I for one seriously doubt there will be many modern classics in the future. Cars used to come in a great variety of shapes, designs, colours, and used often diverse technological approaches. Indeed, European, Japanese, and American cars were instantly distinguishable at first glace. Some worked, some didn't, but either way people often loved their cars often in spite of their flaws, and often became intimate with them at least on some level because they could and had to. Today, as result of government/safety regulations, slavery to wind tunnel testing, general lack of automotive originality, and an ever more bland buying public, most cars are remarkably similar in computer generated style, appearance, and substance - which shade of black do you want sort of thing. I don't know how many cars post c.1990 really inspire people with their style and design. Rather I think its what they can do that impresses most - whether it be fuel efficency, performance, cargo room, etc. In each area, there can always be room for improvement, and as such its the next one that has the draw. How many environment-types will want a 1st Gen Prius 30 years down the road, to go through the effort and hassle finding trim bits, disposing of batteries, and waiting weeks for parts to arrive? Esp. when the 8th Gen Prius gets 95mpg? I dunno...we'll see I suppose. In my humble opinion, the golden era of the automobile was when the modern car shape took hold and their lines were penned by actual human designers unincumbered by regulations and computer aerodynamic testing. Chevrolets, Mercedes, SAABs, Rovers, Fords, Alfa Romeos, Porsches, Datsuns and Toyotas were all so different from each other - being a brand loyalist had meaning, and there was genuine diversity. The era began to fade in the 1990s, and I don't know if it will truely be back. Will a Prowler will ever steal a show when a Superbird sits next to it? In 15 years, or 20, or 25? Will a Z8 be that much cooler than a 507 in 20 years? Hmmm... What is a classic even? Some cars will of course age better than others, and remain desireable when 10, 15, or 20 years old, and have brand fan-boys defending how much better their's are than the exact same thing from another make, but does that make it a classic? I agree with the comments about WRXs, but that also saddens me, as watching a rally dominated by Mitsubishis and WRXs is so painfully dull compared to the manly coolness of say the 1960 Monte Carlo Rally. I don't at all care for a Miata, but in terms of sporting impact, re-ushering in the roadster into the automotive marketplace, is pretty big. Then again, the Miata was nothing more than a better engineered but much blander copy of genuine and much more pretty cars - Elan, Healy 100 or 3000, TR4 and so on. The same applied to the new Mini - very cool, but an improved copy of a real classic... I'd love to own a new M3 saloon or m5, but in terms of classic-ness, even the e34 M5 is hard pressed to be called a classic, and its earliest examples are now over 20 years old and although very smart looking, is still an early form of the modern aero-bubble - clean but not distinctive. The e30 M3 is becoming a genuine classic, of only because it was an actual homologation special, plus the fact that it was a blast to drive and one of the last boxy cars. Will a new M3 or M5 be a 'classic', or just a really hot car that will eventually destroy unsuspecting owners with repair bills? The only thing I really can say for sure is, the Dodge Nitro, Jeep Liberty (with any roof, unless the rare .50 Cal turret option), Chrysler Aspen, Honda Element, Aztek, and Hummer H2 will NOT be classics, outside of their brand fanboys. Perhaps the Aztek and Hummer H2 will be remembered as incarnations of an era gone wrong, a la Cadillac Cimarron or AMC Pacer, but less cool...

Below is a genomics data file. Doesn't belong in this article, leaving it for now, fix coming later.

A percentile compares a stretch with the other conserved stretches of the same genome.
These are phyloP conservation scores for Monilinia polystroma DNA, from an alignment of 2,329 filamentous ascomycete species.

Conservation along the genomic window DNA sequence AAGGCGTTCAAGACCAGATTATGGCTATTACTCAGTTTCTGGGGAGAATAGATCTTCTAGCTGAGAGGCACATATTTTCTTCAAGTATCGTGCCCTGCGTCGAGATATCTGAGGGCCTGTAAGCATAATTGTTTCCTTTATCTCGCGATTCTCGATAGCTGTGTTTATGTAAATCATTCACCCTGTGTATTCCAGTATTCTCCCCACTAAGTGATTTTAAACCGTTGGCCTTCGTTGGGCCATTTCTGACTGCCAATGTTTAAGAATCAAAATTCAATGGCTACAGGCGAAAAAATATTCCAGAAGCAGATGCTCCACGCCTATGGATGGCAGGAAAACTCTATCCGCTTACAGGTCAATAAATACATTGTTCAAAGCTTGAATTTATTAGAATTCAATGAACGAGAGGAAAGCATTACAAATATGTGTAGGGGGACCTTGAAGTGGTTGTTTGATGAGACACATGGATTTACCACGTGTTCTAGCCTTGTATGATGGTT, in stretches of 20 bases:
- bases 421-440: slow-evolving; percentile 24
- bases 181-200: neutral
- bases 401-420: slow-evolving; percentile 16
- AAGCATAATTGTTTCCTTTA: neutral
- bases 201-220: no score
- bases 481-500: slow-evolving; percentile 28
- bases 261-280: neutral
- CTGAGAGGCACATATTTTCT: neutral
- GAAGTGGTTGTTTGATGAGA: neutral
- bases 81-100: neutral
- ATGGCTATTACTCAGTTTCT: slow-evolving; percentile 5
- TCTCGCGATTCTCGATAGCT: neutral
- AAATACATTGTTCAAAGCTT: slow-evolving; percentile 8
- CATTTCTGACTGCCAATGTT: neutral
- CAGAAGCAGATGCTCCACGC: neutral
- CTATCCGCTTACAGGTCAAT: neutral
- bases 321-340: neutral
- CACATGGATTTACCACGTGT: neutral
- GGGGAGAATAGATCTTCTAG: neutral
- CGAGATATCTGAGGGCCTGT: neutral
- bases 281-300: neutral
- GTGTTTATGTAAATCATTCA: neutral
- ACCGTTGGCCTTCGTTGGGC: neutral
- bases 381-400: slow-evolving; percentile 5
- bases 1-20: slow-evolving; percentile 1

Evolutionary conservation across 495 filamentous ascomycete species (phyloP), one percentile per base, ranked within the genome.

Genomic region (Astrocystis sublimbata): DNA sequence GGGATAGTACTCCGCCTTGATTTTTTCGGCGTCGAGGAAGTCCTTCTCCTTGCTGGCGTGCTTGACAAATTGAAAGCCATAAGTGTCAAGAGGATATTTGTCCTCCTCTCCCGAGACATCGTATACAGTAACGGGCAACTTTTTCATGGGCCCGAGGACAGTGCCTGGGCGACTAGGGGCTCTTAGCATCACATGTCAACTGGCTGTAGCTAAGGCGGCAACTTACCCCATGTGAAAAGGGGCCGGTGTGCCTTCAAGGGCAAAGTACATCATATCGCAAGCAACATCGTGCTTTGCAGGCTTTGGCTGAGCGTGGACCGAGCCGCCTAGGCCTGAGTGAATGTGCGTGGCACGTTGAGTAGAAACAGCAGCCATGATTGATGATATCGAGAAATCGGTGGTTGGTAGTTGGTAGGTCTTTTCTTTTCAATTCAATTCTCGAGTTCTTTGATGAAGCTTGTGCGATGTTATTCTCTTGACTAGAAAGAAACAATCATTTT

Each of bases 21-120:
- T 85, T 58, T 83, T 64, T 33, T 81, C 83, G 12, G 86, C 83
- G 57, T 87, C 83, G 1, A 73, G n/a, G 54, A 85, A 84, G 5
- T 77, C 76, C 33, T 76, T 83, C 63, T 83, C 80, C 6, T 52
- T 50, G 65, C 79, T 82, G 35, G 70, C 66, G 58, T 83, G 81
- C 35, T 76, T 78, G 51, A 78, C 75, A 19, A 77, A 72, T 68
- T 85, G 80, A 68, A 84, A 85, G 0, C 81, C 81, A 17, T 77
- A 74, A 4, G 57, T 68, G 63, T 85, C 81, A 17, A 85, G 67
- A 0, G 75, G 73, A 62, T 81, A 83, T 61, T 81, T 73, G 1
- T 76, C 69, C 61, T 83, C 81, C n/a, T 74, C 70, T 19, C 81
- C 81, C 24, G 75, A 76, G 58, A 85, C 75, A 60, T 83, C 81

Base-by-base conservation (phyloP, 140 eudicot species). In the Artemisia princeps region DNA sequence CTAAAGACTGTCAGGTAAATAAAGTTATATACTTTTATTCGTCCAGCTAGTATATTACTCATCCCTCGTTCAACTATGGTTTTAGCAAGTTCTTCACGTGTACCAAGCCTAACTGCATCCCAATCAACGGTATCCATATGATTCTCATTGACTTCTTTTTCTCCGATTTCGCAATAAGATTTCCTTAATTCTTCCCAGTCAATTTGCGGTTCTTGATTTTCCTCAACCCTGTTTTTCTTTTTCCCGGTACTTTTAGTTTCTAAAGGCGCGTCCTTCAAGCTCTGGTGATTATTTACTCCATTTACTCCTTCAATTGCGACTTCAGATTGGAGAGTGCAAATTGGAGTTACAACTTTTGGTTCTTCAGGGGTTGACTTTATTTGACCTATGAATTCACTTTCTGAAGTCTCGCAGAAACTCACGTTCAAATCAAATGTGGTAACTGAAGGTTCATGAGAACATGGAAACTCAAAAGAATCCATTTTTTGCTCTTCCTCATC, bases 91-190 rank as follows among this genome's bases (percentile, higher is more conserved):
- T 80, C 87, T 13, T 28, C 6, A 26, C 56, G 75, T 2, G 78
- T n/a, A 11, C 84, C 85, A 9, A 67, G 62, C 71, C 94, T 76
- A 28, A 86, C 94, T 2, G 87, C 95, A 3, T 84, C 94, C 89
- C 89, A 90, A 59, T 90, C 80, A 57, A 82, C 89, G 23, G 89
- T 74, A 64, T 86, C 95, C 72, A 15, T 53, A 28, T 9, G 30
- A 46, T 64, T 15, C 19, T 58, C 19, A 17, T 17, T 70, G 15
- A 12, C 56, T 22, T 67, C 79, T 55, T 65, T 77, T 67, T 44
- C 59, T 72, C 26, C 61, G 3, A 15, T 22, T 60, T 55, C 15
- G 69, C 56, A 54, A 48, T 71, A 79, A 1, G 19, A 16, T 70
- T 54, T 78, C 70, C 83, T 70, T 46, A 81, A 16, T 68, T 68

• Ralph Kinney Bennett Ralph Kinney Bennett on Dec 13, 2009

    I believe the first Acura Legend and the first Lexus LS400 will be collectibles. they are both milestones in the truest sense of the word. The Legend revitalized the idea of the sports sedan with its build quality and performance. The LS400 just blew everyone away with its overall quality. It woke up everyone in the luxury class. It's spare lines may have been uninspiring to some and a bit derivative, but its fit and finish, its attention to detail and the promise of quiet, luxurious, dependable performance it delivered make it a landmark car.